Gilpin, Charles, 1815-1874Alternative names
Publisher and member of the House of Commons, of London, England.
From the description of Correspondence, 1832-1875. (Duke University Library). WorldCat record id: 122476304
From the description of Charles Gilpin Correspondence, 1832-1875. (Duke University Library). WorldCat record id: 19562387
Charles Gilpin (1815-1874), British publisher and reform member of Parliament, belonged to a Quaker family. His father was a Bristol tradesman, and his mother was the sister of Joseph Sturge, the noted Quaker philanthropist. Gilpin was a publisher and bookseller in London until 1853. He became a common councilman for London in 1848. After unsuccessfully contesting the parliamentary seat for Perth in 1852, he won election for Northampton in 1857 and represented it for the rest of his life. He served as secretary of the Poor Law Board, 1859-1865. He was a member of the Anti-Slavery Society, the Hungarian Relief Committee, the Peace Congress Committee, and the National Freehold Land Society. A few letters indicate his involvement in railway management. Richard Cobden and Lajos Kossuth were among his friends. Gilpin married Anna Crouch of Falmouth. Biographical information appears in his obituary in The Times, Sept. 9, 1874, p. 7, and in Frederic Boase, Modern English Biography, I, 1152.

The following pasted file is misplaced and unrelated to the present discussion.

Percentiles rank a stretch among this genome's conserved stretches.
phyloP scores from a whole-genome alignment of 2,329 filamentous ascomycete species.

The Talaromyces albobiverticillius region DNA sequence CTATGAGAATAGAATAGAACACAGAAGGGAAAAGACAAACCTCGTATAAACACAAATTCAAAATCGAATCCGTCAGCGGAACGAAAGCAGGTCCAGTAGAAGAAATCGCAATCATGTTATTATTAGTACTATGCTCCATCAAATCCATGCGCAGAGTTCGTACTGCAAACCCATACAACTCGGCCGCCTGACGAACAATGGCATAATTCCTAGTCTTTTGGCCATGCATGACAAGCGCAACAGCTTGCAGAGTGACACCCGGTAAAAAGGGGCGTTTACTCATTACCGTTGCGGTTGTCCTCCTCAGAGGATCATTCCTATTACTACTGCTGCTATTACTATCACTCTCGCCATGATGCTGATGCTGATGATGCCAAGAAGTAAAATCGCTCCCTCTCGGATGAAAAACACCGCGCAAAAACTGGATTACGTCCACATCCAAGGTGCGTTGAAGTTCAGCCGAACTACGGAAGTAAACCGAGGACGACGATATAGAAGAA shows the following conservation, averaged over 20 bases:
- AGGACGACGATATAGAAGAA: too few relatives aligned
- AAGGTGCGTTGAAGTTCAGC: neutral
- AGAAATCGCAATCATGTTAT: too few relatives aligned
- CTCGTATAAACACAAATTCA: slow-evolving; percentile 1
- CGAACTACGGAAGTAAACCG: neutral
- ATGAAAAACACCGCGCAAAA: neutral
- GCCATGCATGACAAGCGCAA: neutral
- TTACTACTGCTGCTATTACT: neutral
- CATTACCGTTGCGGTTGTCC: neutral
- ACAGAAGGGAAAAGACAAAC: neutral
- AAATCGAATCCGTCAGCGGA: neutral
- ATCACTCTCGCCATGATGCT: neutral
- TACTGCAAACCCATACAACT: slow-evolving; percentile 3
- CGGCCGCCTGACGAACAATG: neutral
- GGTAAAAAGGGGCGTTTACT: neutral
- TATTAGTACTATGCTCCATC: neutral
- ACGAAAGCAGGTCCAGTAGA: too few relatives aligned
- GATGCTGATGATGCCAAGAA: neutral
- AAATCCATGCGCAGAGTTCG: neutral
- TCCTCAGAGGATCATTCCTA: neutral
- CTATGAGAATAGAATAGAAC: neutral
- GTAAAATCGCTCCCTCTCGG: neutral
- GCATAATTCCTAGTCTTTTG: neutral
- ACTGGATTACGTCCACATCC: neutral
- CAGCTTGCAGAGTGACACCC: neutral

From the guide to the Charles Gilpin Papers, 1832-1875, (Duke University. David M. Rubenstein Rare Book & Manuscript Library)
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|Publishers and publishing--Political activity|